Date you became a mentor: March 2012
Brief Bio: I grew up in northeast PA. I went to the University of Scranton where I majored in biology and psychobiology. After that, I attended Hahnemann University School of Medicine in Philadelphia, studying medicine and neuroscience. I was a pediatric resident in Lansing, MI. Following that, I did some research at Hahnemann University, and then took a job as a software engineer at Juno Online Services in Times Square. Five years later, I entered the NYC Department of Education as a teaching fellow. I now live in Brooklyn and am a middle school science teacher and chess coach at IS 223 - The Montauk and a robotics coach at PS 256.
What inspired you to get involved with CPNYC?
I had a positive experience as a mentor in a different program. The student aged out, and I wished to be a mentor again. CPNYC was located about 4 blocks from me, and I saw that I could really help one of their kids.
What is it like to be a mentor?
It has always been a lot of fun. It is also a big responsibility, both because I am responsible for a child’s well-being and because I want to make sure that I am a good role model for my mentee.
Share your most memorable moment as a mentor.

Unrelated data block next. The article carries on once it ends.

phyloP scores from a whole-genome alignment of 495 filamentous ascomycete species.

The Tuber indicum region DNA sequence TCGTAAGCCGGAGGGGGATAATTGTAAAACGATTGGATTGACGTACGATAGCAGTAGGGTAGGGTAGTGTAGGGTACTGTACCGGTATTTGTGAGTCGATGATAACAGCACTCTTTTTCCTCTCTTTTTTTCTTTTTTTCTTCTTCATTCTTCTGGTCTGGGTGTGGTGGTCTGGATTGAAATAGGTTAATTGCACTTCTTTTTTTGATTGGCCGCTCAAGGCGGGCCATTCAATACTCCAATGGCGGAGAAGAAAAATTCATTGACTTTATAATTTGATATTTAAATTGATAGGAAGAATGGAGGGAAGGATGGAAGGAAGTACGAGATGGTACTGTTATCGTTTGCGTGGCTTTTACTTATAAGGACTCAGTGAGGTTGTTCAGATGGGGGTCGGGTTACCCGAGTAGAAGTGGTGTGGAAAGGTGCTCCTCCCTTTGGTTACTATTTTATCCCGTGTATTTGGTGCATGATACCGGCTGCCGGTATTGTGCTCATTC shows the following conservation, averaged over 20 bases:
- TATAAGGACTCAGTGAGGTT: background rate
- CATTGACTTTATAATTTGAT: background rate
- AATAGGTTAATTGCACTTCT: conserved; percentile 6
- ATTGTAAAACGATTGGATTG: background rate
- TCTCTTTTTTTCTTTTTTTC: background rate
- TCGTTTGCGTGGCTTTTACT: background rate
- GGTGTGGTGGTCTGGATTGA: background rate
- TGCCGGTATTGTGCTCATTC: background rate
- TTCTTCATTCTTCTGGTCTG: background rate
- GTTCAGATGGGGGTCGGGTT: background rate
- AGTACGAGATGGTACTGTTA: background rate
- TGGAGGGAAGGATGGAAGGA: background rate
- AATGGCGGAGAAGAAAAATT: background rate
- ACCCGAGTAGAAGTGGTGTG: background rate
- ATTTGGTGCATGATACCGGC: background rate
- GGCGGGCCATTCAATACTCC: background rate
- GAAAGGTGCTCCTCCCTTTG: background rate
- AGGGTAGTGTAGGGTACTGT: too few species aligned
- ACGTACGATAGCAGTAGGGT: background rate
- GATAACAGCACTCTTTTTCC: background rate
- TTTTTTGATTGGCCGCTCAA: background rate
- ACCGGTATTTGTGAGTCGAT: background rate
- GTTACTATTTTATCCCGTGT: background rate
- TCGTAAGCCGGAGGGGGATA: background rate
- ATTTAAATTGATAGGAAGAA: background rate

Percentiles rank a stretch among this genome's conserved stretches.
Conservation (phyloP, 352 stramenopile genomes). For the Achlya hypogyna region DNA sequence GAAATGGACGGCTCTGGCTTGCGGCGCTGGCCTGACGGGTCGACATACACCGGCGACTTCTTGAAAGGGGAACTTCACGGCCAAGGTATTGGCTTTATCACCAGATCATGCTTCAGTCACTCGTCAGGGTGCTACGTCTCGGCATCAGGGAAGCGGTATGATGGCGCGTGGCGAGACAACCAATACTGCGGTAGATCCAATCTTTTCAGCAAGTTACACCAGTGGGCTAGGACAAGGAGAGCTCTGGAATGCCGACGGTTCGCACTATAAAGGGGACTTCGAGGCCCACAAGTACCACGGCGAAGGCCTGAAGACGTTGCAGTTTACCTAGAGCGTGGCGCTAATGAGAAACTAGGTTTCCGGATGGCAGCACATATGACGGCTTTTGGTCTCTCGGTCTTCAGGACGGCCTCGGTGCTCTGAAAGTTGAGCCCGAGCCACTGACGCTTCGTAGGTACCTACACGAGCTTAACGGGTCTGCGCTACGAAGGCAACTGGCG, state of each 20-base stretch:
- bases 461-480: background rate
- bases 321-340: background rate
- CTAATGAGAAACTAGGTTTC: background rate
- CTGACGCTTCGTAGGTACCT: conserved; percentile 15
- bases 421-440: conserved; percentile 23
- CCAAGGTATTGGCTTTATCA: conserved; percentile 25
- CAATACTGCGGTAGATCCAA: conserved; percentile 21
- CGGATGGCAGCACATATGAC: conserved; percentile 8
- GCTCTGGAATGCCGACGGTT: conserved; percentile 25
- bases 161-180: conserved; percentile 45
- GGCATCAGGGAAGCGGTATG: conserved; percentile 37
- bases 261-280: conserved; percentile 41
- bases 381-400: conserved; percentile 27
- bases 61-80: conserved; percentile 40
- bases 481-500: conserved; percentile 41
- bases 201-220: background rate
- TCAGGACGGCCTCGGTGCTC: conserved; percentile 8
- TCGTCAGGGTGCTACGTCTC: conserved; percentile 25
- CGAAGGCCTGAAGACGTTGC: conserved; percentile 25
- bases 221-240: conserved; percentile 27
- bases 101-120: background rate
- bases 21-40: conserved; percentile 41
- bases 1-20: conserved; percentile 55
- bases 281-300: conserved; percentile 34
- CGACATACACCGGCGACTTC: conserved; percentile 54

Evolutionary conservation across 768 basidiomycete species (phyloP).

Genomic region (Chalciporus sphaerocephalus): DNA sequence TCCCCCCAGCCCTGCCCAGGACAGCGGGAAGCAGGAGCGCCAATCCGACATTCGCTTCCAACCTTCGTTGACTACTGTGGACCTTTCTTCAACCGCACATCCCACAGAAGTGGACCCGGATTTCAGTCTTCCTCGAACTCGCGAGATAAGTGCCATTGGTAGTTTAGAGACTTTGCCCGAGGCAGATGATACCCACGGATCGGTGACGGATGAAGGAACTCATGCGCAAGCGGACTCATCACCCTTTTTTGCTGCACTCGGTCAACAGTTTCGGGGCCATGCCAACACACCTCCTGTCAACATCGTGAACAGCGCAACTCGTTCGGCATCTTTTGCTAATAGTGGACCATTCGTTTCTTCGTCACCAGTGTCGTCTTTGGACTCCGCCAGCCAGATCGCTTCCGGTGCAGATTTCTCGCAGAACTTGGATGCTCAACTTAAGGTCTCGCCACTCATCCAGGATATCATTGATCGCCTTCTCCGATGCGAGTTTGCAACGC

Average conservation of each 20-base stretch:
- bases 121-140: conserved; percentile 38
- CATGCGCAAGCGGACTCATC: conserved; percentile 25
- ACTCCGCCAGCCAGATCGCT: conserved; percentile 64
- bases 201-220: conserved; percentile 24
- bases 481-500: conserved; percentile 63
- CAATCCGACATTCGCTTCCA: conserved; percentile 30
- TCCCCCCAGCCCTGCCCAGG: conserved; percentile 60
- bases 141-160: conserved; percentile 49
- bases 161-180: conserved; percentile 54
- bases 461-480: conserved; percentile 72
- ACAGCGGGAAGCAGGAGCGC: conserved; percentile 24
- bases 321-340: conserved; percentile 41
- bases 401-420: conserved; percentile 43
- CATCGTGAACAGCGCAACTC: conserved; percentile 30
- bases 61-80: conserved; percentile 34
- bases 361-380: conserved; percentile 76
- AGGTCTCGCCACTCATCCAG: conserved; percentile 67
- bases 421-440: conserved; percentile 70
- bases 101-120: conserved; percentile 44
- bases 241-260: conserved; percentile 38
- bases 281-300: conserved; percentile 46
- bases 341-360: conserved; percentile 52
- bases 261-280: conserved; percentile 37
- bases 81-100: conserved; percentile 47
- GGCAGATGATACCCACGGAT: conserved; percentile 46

I took my mentee to Philadelphia where we had lunch with my godmother and some friends from medical school, went to the Franklin Institute and then hung out in fountains around City Hall. As we got back on the bus, my mentee said, “When are we coming back?” I knew then that he had a good day.
How has your mentee transformed in your time together?
He has matured a lot. When I first met him, he was getting in fights at school a lot. He doesn’t do that anymore. He does a good job of getting and staying in line, and has become a leader with the other kids.
What advice would you offer to future mentors?
The biggest thing you will ever give your mentee is your time and attention. Not things.
Kids are almost always thirsty and hungry. You may want to bring some snacks and drinks or get them on the way there.
The kids in the program have often had a lot of disappointments with adults not being there. Make sure you always show up when you are supposed to be with them and meet your commitments with them. When you say you are going to do something, do it.
Let your mentee be himself or herself and meet your mentee where he/she is.
Make sure your time together is time together. No distractions like electronics.
Listen to your mentee.
Do things your mentee likes to do, things you like to do and things both of you like to do.
Be a positive role model.
Remember that the relationship is about you and your mentee. It is not about the crimes that the parents committed, about the child’s family or how the child is doing in school. All of these things are important, but the focus is on the kid.
Always make get caregiver’s permission before doing anything and keep them informed